Classroom Management Strategies and other Teacher Worthy Ideas
I know that quite a few of my readers are really looking forward to Spring Break, especially if you’re a teacher! So, I thought I’d just share some encouraging thoughts that my mentor has accumulated for me over the years. Of course, he forgot to record the books or the authors of these thoughts. For that mistake, I apologize.
“The Transformers” – A teacher needs to be flexible, stern and loving about following classroom rules, and then willing to move quickly to a “group smile” after a correction is made. A group smile? Perhaps like trying to stand on one finger or being able to lift the world (globe) above his/her head? Me? I would just make this weird noise which the children would imitate and then we’d move on. That weird noise works in elementary school, believe me.
“The Pact” – Since the Bonding is not always possible, another overture that is a big help is “the pact.” Most 3rd grade students have never heard of this word and find it an interesting process. The teacher agrees to help the student learn as much as possible and the student agrees not just to “do” the homework but to learn something from the homework. At the bottom of the homework assignment, the student writes what they learned and how they can use it in their life. They can even be rewarded with a sticker, something from the prize jar, playing outside for 5″ longer during recess, taking home a lollipop, being asked to share their application with their classmates, etc. I love this idea and wish I had thought of it during my last years of teaching.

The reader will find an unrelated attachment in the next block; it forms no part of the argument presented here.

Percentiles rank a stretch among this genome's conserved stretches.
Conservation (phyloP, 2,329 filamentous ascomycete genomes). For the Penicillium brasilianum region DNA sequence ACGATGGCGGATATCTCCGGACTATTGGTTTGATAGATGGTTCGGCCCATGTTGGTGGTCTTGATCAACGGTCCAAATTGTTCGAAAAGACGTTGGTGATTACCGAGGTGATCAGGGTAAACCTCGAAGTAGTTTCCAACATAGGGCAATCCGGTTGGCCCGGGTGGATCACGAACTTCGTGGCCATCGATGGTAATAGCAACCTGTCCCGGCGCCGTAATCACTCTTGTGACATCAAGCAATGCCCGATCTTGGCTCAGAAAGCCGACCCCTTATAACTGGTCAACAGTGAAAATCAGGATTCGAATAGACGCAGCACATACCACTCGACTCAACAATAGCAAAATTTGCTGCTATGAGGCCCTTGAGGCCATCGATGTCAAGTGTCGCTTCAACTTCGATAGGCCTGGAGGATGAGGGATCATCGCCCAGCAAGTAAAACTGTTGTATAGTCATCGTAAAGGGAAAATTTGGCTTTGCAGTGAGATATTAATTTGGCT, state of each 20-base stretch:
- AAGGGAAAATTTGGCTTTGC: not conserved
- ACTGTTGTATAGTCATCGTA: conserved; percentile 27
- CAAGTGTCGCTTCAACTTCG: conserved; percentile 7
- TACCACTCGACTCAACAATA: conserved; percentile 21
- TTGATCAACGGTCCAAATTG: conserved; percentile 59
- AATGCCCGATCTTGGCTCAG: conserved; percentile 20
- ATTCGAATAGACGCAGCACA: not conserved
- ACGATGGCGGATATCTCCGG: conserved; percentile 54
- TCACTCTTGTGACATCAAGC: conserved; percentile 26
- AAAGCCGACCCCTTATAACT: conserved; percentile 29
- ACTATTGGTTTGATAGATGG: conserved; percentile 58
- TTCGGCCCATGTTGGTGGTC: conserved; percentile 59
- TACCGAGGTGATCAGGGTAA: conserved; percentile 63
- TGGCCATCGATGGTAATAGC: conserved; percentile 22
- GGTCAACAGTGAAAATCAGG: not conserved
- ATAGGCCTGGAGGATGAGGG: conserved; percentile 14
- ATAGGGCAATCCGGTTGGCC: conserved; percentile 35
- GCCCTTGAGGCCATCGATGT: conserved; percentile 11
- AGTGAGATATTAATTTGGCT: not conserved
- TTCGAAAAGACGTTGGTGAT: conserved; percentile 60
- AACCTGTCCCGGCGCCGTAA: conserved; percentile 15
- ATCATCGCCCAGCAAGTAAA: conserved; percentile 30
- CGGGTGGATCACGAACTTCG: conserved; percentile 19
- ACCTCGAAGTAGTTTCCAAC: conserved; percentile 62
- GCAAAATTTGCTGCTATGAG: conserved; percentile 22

“Restart Your Engines” – No, I’m not talking about NASCAR! I can’t tell you how many times I’ve not been able to communicate my objective lesson with my class over my 40 years of teaching. Maybe once a month? Whenever, I’d see those “glassy eyes” looking at me, I began to just say something out loud like: “Okay, Mrs. Dorsey, turn around, and start over because your friends are obviously not “getting it.”” I would stop, jump around, turn around, and say in a squeaky voice and with a huge smile on my face, “HI! Let’s try it another way!” I’d even ask my students who did understand the concept, to explain it to those who didn’t. It worked! Another suggestion? Have a wooden box handy, take out a piece of paper that says, “Re-start,” show the paper, then go on.
What do you do when you know you’re not getting through?